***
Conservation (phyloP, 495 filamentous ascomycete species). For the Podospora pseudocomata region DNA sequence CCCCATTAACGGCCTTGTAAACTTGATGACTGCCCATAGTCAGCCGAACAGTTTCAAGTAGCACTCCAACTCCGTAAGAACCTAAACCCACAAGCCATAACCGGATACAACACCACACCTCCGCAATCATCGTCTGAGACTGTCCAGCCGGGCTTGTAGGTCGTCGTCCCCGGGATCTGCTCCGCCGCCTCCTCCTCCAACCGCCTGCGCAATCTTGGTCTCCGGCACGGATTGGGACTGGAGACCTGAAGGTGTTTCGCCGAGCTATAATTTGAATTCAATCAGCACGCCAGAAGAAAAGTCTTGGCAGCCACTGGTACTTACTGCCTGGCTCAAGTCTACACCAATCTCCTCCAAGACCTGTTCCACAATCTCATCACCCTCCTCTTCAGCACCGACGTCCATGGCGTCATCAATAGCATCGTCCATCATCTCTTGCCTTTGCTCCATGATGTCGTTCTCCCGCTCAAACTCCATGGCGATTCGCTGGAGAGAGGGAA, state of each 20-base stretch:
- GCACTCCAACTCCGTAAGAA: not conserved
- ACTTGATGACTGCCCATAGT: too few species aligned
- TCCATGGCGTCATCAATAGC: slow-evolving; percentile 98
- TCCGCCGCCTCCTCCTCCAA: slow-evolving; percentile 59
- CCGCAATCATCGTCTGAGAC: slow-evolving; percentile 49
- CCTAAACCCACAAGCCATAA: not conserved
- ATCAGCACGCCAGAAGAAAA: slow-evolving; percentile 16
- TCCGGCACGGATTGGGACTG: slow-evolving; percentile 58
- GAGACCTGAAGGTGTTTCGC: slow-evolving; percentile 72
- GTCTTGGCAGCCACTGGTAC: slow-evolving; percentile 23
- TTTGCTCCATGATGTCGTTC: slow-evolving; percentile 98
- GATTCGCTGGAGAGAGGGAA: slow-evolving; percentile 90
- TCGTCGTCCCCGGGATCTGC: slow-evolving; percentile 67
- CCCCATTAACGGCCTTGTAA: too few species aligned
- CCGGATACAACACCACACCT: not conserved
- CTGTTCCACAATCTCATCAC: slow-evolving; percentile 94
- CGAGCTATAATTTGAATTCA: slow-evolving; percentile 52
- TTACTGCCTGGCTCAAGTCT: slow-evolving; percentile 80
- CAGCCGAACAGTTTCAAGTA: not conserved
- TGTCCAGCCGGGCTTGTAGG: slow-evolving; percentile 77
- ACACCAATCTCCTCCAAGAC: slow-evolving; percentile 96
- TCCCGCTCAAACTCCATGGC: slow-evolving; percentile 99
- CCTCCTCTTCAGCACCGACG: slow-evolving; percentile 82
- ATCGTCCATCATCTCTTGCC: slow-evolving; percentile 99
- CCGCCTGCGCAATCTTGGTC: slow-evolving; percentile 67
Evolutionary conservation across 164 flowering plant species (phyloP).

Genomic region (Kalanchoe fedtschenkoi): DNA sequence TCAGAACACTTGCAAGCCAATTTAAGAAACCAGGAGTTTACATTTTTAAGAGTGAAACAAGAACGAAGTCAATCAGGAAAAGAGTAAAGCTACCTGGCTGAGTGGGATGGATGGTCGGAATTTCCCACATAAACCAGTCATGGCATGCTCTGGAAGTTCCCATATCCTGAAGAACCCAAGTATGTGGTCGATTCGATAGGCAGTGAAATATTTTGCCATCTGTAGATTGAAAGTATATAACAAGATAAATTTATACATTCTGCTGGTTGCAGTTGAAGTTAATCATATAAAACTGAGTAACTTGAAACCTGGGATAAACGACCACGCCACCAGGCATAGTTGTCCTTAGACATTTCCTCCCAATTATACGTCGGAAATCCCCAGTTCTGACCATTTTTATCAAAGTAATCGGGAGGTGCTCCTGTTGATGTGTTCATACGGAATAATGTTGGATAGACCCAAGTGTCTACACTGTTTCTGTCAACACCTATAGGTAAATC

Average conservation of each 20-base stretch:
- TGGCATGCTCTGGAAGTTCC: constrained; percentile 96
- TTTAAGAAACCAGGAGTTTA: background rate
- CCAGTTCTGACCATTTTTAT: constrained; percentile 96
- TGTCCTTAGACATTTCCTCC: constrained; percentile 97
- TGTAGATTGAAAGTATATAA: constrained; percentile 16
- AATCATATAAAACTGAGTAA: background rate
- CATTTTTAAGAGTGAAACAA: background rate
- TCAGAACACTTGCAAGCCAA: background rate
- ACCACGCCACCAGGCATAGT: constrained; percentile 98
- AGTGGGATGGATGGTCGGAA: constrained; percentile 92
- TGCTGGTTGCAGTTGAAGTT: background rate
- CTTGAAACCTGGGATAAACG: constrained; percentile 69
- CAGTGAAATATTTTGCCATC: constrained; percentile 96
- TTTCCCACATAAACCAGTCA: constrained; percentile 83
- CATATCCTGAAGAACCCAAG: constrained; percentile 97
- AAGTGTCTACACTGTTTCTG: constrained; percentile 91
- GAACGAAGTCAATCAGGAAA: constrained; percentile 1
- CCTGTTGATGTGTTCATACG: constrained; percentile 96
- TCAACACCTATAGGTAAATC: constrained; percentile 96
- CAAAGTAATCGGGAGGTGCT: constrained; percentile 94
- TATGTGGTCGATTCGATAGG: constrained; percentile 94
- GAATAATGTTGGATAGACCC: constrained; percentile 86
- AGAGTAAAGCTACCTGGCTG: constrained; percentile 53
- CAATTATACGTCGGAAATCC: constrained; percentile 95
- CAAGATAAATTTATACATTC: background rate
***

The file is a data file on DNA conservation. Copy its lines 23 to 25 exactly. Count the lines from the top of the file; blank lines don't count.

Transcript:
- TCCCGCTCAAACTCCATGGC: slow-evolving; percentile 99
- CCTCCTCTTCAGCACCGACG: slow-evolving; percentile 82
- ATCGTCCATCATCTCTTGCC: slow-evolving; percentile 99